As attorneys who represent customers of brokerage firms, we often receive calls from potential clients who appear to have a substantive case of merit. And then we ask them when the investment was made and that often raises the question: Do statutes of limitation apply to arbitrations as they apply in courts?
On the first day of every Civil Procedure law school class across the country, aspiring lawyers are taught to ask one fundamental question of any potential case: Has the statute of limitations run? A simple yes or no answer is the difference between turning down the case or moving forward with further inquiry. However, when dealing with FINRA arbitrations, the answer to this straight-forward, threshold question becomes much murkier. FINRA Rule 12206 provides little to no guidance on the matter. Aside from setting the well-known six year arbitration eligibility limit for filing a claim – a time period far greater than typical statutes of limitation regarding securities or contracts – Rule 12206 confuses many people by stating, “This rule does not extend applicable statutes of limitations.” Essentially, FINRA has left the issue up to the arbitrators and the courts to decide, which is the where things get interesting.
Statute of limitations questions typically arise during two stages of a FINRA arbitration: (1) after a Claimant has presented his/her case-in-chief and the Respondent(s) presents the arbitrators with a motion to dismiss or (2) after the conclusion of the arbitration, the courts are presented with a motion to vacate the Award on the grounds that the arbitrators exceeded their authority or acted in manifest disregard of the law.
Courts have long held that arbitration is a forum of equity and arbitrators are not bound by the rules of evidence and their Awards have no precedential value. Thus, the question confronting arbitrators and the courts is whether to apply a statute of limitations to such an equitable forum. A majority of courts around the country appear to draw no distinction between litigation and arbitration, ruling that such statutes should be applied to arbitration. That said, arbitrators are given a great deal of discretion by the courts and unless the reasons for granting an Award are specifically stated in the Award by the arbitrators, the courts only require that there be any legal argument to support the Award in order to deny a request to vacate. This is a critical point in FINRA arbitrations since arbitrators do not have to set forth their reasons for granting an Award unless both parties request an Explained Decision and from our experience, very few Explained Awards are issued.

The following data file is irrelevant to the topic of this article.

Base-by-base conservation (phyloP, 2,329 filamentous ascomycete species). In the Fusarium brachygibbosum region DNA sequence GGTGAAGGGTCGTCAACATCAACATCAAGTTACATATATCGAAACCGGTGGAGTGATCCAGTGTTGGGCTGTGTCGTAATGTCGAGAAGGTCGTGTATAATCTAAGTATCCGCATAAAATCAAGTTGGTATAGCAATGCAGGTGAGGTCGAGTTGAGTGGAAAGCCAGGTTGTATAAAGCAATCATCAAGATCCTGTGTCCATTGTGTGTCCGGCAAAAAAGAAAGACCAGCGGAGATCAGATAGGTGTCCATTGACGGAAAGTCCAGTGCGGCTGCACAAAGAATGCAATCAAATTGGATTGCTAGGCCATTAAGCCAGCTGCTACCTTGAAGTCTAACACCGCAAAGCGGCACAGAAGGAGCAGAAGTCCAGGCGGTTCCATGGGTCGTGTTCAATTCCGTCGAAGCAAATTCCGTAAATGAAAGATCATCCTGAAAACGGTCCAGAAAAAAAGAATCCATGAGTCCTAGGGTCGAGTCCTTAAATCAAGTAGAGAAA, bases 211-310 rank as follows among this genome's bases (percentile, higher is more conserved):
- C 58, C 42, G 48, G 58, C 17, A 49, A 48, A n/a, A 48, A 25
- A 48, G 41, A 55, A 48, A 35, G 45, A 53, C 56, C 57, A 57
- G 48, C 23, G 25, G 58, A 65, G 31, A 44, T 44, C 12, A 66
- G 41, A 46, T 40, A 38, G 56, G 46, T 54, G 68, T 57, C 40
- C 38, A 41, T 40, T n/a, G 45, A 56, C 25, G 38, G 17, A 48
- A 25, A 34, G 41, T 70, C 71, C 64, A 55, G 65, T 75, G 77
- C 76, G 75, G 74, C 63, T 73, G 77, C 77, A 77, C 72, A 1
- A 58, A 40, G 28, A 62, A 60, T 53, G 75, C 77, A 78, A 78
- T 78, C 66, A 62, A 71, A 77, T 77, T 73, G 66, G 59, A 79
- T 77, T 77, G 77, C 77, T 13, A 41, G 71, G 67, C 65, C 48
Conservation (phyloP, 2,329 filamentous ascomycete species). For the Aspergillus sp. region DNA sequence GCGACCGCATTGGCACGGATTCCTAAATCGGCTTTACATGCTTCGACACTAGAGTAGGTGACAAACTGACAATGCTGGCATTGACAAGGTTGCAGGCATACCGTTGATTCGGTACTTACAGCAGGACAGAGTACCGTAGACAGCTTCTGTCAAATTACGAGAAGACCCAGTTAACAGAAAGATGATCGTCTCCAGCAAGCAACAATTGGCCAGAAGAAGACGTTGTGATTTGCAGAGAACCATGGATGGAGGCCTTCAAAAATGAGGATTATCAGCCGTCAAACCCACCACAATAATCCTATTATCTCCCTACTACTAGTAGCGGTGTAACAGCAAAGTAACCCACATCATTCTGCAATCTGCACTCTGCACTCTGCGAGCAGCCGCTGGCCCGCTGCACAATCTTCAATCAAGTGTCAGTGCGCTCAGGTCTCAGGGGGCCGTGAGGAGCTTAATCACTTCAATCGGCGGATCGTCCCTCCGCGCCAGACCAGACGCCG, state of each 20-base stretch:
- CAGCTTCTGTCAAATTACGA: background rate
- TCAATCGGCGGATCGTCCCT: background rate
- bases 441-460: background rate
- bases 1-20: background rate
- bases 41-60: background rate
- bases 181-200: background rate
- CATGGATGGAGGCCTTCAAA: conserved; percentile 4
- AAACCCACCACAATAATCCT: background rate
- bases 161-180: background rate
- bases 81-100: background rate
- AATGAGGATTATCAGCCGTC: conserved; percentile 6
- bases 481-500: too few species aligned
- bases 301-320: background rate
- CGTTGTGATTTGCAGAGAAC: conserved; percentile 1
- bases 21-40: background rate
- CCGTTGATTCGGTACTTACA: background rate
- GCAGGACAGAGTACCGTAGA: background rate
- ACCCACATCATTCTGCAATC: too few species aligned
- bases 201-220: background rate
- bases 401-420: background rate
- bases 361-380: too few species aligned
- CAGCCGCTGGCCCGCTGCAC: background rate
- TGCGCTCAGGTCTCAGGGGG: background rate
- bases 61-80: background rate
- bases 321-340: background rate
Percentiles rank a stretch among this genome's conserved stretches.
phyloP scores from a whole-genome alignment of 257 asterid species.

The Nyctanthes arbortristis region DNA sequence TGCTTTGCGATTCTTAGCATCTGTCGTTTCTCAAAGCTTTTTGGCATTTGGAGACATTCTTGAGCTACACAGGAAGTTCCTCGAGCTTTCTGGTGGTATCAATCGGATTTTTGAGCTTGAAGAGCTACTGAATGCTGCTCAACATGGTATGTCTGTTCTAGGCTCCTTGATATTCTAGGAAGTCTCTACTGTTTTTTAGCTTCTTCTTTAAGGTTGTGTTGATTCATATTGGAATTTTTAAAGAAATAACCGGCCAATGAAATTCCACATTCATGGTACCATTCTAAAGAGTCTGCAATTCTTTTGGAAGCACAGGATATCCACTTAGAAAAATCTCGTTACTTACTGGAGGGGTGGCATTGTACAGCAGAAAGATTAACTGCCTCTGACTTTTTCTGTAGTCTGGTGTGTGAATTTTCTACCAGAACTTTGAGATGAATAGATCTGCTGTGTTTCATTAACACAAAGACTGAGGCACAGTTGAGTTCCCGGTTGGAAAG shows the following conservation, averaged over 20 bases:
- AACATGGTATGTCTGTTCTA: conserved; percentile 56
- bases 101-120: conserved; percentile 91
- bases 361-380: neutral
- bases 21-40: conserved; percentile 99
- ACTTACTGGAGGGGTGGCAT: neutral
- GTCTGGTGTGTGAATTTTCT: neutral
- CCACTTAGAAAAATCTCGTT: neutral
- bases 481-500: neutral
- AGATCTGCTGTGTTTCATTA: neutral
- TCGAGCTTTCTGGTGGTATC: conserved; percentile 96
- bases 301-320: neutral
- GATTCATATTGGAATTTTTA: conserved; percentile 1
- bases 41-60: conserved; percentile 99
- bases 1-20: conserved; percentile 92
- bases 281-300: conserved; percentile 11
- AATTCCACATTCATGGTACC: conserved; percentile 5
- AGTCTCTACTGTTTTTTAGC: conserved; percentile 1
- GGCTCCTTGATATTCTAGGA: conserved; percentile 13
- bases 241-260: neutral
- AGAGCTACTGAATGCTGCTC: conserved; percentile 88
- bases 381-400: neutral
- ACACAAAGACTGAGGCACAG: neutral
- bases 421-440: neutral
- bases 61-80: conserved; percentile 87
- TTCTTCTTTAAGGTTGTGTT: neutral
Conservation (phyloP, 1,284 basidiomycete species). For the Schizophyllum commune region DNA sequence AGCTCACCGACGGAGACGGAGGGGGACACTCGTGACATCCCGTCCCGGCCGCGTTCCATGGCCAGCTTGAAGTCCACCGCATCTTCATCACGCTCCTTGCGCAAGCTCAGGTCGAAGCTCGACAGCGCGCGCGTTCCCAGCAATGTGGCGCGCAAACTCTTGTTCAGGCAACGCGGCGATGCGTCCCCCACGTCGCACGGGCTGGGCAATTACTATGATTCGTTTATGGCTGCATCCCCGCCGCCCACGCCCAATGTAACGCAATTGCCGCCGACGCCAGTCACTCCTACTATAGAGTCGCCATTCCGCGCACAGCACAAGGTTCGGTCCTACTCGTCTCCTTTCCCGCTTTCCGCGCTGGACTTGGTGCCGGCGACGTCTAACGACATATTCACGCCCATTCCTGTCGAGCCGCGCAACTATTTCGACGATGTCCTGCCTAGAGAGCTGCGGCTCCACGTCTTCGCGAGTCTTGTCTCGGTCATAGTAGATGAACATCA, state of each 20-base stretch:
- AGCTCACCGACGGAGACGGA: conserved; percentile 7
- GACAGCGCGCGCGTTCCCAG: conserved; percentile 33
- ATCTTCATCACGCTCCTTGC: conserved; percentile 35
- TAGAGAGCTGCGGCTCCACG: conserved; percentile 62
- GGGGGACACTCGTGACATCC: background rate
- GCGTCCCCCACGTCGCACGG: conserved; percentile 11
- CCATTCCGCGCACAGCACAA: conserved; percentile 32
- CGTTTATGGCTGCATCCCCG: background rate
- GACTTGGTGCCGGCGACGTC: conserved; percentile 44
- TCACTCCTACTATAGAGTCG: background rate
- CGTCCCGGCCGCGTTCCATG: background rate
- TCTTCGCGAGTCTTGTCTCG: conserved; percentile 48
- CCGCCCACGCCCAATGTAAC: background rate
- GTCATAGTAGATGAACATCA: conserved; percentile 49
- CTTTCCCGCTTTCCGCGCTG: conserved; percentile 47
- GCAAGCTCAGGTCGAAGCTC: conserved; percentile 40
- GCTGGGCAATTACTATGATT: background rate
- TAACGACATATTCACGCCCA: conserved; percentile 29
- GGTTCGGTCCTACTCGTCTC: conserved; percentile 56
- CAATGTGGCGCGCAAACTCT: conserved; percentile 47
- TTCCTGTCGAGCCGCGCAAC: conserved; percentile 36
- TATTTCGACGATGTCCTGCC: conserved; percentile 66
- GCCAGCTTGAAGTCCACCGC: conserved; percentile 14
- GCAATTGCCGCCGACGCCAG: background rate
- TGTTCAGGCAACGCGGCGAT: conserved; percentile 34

The Majority View
Most courts view arbitrations as no different from litigation and have applied the statute of limitations. What follows is a partial list of courts that have applied such statutes to arbitration.
Fourth Circuit – Frieda Miller v. Prudential Bache Securities, Inc. – NASD arbitrators applied Maryland’s statute of limitations after applying New York’s borrowing statute and the Fourth Circuit affirmed the Award.
Sixth Circuit – Merrill Lynch, Pierce, Fenner & Smith, Inc. v. Jaros – NASD arbitrators did not act in manifest disregard of the law when they ruled that the Claimant’s federal securities claims and Ohio common law claims were not barred by applicable statute of limitations.
Federal District Court in Pennsylvania – Hasbro, Inc. v. Alan Amron – The arbitrators’ failure to apply the correct statute of limitations to a fraudulent conveyance claim constituted a manifest disregard of the law.
Federal District Court in Ohio – Terry Berkley v. Merrill Lynch– Brokerage firm argued that the state’s statute of limitations was applicable and that the investor’s claims were time barred. The court agreed and held that the Award should not be vacated. But see (below) an earlier Ohio Federal Court decision in NCR Corporation v. CBS Liquor Control, Inc., which followed the minority view.
Ninth Circuit – Robert J. Knight v. Merrill Lynch, Pierce, Fenner & Smith – FINRA arbitrators did not exceed their authority when they applied the state’s statute of limitations.